In honor of Banned Books Week, I’ve decided to post a banned book recommendation each day. I will use only books I’ve read from the American Library Association’s list of the top 100 Most Banned and Challenged Books of the decade (2010-2019). .


1984 (or Nineteen Eighty-Four, depending on which edition you read) by George Orwell has been banned in different countries many times in the decades since its first publication in 1949. The Soviet Union banned the book for forty years, because of its warnings of totalitarianism; yet it’s also been challenged in the United States as being pro-communist (Jacksonville, Florida, 1981). One student had his Kindle edition of the book–along with his notes–removed from his device by Amazon: an ironic situation given the theme of censorship and information suppression throughout the book.

Besides its political warnings, the book does contain some sexuality, along with violence and other plot elements that usually offend people and get a book challenged and/or banned. Orwell, a democratic socialist, claimed he wrote the book as a warning of the potential excesses of socialism. 

The book follows the life of Winston Smith, a resident of Oceania who works at the Ministry of Truth–the government department in charge of censoring the news, as well as editing fiction, creating government approved music, revising history, and paring down the English language (Newspeak) so that citizens are incapable of “thought crimes.” Other government departments include the Ministry of Plenty (in charge of rationing) and the Ministry of Love (in charge of political prisoners and torture). 

The face of the Party is Big Brother, a strong mustachioed man of indeterminate age, a surrogate for the fractured family bonds that the totalitarian government destroys. Parents fear their children will report them for unorthodox behavior. Women and men have sex purely for procreation, with no joy allowed; it’s merely “duty to the Party” to produce a new generation. And everywhere there is surveillance. Danger behind every stray thought that is not party approved.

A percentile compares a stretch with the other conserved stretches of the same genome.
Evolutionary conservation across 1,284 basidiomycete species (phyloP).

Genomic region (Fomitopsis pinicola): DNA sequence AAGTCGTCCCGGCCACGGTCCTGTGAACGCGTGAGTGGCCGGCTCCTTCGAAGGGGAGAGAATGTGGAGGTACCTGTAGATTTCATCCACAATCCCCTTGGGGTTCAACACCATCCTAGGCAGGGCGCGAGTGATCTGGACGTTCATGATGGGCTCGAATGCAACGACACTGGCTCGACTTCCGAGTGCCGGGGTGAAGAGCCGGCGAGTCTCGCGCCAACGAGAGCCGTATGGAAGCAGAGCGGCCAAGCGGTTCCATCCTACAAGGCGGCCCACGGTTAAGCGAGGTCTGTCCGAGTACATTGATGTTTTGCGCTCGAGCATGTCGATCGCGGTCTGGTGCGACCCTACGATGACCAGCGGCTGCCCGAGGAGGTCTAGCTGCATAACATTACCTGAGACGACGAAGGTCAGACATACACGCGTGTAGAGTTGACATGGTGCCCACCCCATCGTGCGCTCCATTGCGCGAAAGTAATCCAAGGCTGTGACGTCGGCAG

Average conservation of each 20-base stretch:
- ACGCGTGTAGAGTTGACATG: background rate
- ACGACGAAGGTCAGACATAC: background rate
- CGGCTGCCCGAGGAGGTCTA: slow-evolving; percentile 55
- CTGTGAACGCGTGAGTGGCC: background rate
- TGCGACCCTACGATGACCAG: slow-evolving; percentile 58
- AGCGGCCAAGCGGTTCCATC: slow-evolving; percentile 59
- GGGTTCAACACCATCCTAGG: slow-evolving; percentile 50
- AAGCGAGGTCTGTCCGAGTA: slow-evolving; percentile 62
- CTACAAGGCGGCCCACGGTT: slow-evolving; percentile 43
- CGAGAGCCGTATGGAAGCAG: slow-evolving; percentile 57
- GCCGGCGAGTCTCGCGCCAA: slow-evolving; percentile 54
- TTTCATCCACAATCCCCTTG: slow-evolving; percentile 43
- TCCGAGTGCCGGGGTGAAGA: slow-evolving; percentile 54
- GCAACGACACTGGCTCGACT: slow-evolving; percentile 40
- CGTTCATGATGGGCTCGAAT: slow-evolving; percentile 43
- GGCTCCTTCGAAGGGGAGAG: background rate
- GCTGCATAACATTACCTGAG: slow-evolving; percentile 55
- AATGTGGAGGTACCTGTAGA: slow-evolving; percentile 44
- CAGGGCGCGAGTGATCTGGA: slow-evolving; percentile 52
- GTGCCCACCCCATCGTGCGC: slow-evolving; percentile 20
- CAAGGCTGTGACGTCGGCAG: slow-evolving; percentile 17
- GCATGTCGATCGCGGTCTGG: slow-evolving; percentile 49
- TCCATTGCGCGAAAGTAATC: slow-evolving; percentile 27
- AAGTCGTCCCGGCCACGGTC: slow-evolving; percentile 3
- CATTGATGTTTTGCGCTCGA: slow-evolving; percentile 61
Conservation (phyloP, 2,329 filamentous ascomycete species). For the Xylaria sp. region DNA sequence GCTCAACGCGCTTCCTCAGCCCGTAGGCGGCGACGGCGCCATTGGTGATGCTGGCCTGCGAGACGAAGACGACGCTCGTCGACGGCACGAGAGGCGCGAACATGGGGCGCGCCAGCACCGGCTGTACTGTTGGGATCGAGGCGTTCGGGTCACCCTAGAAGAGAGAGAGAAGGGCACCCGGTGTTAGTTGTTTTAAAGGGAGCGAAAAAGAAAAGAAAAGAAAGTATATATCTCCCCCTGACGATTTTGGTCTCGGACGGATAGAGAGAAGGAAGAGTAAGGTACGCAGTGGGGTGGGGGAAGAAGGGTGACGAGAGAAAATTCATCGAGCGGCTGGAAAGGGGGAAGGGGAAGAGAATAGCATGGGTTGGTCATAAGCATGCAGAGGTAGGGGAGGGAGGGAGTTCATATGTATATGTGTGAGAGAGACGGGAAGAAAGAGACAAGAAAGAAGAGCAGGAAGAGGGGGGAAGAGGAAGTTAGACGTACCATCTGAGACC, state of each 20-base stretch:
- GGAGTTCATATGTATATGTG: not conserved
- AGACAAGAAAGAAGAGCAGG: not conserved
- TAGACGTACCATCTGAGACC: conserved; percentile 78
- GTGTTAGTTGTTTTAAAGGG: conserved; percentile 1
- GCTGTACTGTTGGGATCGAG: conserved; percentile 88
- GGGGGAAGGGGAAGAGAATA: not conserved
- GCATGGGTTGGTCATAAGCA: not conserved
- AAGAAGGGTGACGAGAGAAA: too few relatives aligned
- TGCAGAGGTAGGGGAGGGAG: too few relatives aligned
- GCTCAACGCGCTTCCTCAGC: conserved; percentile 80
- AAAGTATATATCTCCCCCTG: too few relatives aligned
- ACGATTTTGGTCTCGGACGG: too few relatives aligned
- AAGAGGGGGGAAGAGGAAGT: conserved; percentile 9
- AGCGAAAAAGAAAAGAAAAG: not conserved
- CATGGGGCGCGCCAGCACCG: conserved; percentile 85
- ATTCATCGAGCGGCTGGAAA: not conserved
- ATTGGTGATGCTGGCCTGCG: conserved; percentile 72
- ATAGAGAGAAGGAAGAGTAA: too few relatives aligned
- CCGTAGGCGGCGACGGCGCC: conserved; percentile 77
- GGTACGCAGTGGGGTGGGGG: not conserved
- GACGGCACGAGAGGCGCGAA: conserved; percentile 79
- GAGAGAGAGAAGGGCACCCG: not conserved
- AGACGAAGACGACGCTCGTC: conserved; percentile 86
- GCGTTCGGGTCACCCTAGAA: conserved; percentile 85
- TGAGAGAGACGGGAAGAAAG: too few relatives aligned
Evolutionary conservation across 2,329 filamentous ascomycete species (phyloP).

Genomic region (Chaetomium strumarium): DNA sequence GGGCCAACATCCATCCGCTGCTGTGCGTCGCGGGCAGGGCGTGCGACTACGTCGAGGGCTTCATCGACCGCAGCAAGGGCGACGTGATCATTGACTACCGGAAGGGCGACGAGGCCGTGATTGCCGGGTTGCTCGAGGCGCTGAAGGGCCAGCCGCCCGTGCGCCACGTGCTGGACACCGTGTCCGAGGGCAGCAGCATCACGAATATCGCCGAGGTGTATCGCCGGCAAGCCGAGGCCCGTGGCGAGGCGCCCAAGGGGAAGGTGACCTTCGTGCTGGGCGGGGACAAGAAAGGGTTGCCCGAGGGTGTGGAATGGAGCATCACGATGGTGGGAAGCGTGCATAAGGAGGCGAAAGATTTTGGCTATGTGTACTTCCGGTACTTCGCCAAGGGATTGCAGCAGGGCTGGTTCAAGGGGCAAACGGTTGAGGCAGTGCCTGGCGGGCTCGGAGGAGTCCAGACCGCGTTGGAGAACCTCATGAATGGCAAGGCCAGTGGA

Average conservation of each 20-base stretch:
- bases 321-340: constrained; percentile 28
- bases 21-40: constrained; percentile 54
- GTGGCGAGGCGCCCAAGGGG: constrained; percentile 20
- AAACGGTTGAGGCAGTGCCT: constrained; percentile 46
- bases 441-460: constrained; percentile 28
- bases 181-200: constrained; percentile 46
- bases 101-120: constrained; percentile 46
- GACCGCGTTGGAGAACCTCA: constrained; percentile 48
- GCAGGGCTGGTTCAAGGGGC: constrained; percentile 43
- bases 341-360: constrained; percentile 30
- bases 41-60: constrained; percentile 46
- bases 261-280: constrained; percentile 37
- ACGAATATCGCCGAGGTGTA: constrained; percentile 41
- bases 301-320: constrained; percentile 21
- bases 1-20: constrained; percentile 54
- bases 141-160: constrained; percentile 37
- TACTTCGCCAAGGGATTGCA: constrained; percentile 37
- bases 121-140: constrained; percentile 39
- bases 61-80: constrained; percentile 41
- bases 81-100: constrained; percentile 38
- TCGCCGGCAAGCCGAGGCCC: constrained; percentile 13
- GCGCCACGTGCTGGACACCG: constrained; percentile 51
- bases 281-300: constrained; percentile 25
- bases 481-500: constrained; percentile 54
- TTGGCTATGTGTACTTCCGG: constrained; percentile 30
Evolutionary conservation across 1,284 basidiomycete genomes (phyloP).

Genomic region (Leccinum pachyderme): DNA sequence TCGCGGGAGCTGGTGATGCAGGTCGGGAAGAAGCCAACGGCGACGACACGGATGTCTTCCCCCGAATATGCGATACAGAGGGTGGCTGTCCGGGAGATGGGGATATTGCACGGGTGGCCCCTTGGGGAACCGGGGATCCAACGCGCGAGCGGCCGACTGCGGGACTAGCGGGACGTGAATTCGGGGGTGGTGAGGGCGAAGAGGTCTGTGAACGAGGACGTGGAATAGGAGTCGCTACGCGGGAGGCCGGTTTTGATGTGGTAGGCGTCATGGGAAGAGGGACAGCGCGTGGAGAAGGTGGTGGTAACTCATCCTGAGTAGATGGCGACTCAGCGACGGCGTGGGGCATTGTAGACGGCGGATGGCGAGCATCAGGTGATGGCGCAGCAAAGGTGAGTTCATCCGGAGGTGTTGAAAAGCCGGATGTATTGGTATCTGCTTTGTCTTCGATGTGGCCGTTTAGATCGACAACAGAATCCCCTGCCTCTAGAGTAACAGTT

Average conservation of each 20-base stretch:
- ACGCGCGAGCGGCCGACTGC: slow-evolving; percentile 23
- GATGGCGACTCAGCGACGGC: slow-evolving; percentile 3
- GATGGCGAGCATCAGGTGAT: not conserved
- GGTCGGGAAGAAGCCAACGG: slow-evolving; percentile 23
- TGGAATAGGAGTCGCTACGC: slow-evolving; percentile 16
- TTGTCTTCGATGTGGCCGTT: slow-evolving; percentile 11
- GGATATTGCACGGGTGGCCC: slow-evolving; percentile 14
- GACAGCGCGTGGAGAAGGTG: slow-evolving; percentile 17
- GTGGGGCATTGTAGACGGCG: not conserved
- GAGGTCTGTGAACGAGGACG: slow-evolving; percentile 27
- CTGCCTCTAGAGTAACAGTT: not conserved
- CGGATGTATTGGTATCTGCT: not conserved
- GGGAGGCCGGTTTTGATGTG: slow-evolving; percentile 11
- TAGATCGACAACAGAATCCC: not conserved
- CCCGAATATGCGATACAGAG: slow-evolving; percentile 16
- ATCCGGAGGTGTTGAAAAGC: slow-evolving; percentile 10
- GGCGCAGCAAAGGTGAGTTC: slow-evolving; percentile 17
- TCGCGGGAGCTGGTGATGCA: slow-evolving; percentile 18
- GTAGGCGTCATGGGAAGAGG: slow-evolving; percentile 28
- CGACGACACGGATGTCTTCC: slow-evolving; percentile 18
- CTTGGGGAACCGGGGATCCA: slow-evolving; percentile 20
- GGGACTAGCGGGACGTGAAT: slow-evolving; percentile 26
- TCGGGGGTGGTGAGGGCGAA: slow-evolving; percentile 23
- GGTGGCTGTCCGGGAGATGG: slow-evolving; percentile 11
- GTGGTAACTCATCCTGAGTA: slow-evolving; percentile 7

Winston rebels quietly at first by keeping a journal in a corner of his tiny flat where the cameras cannot see what he is doing. Later, his rebellions expand: he has a secret love affair, he rents another flat, he buys an object of beauty from the past, and he holds a hatred of Big Brother deep within his heart. Eventually he and his lover confide in a coworker  O’Brien, in the hopes of joining a resistance to overthrow Big Brother–with tragic results.

1984 is not a happy book. It’s a profoundly disturbing read. The sexuality that it contains, however, is more political than anything else. An encounter with a prostitute shows the depths to which the Party has poisoned natural human sexuality. When Winston begins his love affair, the simple act of her removing her clothes and throwing them off becomes a political statement in itself. Their act of having sex for the sheer joy of it IS rebellion. And it’s beautiful. This is a terrible, heart-breaking, and disturbing story, and it also has one of the most tragically beautiful love stories ever written, the type of romance to make Romeo and Juliet weep with envy. 

The violence of the book is also vital to the plot. Fear of the Party, obedience to the Party, is not enough. The Party, in the form of Big Brother, demands nothing less than absolute love and devotion. So those unfortunates guilty of “thought crime” are ultimately sent to the Ministry of Love to be tortured until they are brain-washed into total love and devotion to Big Brother. 

So yes, the book has violence and sex and politically charged themes. Many of the terms from the novel have saturated our culture: Big Brother is watching, thought-crime, and double-think–to name a few. And it will make you think. It will make you question authority and possibly your own assumptions. It’s an amazing read. One you aren’t likely to forget. 


Next Friday, I’ll also post on my Patreon.  If you’d like to read about my progress and plans for this year, you can subscribe to my Patreon and support my work for just $1 a month! Until next time, stay safe and well, and read often!

**sources: Why ‘1984’ and ‘Animal Farm’ Aren’t Banned in China – The Atlantic, Belarus has banned the sale of 1984. ‹ Literary Hub (, Banned Book Highlight: Literature lifts the veil in Orwell’s “1984” | The Collegian (, Was George Orwell’s ‘1984’ Banned in the United States and the USSR for Conflicting Reasons? – Truth or Fiction?, CENSORED: The Story of Five Banned Books – Dorrance Publishing Company, | PCWorld

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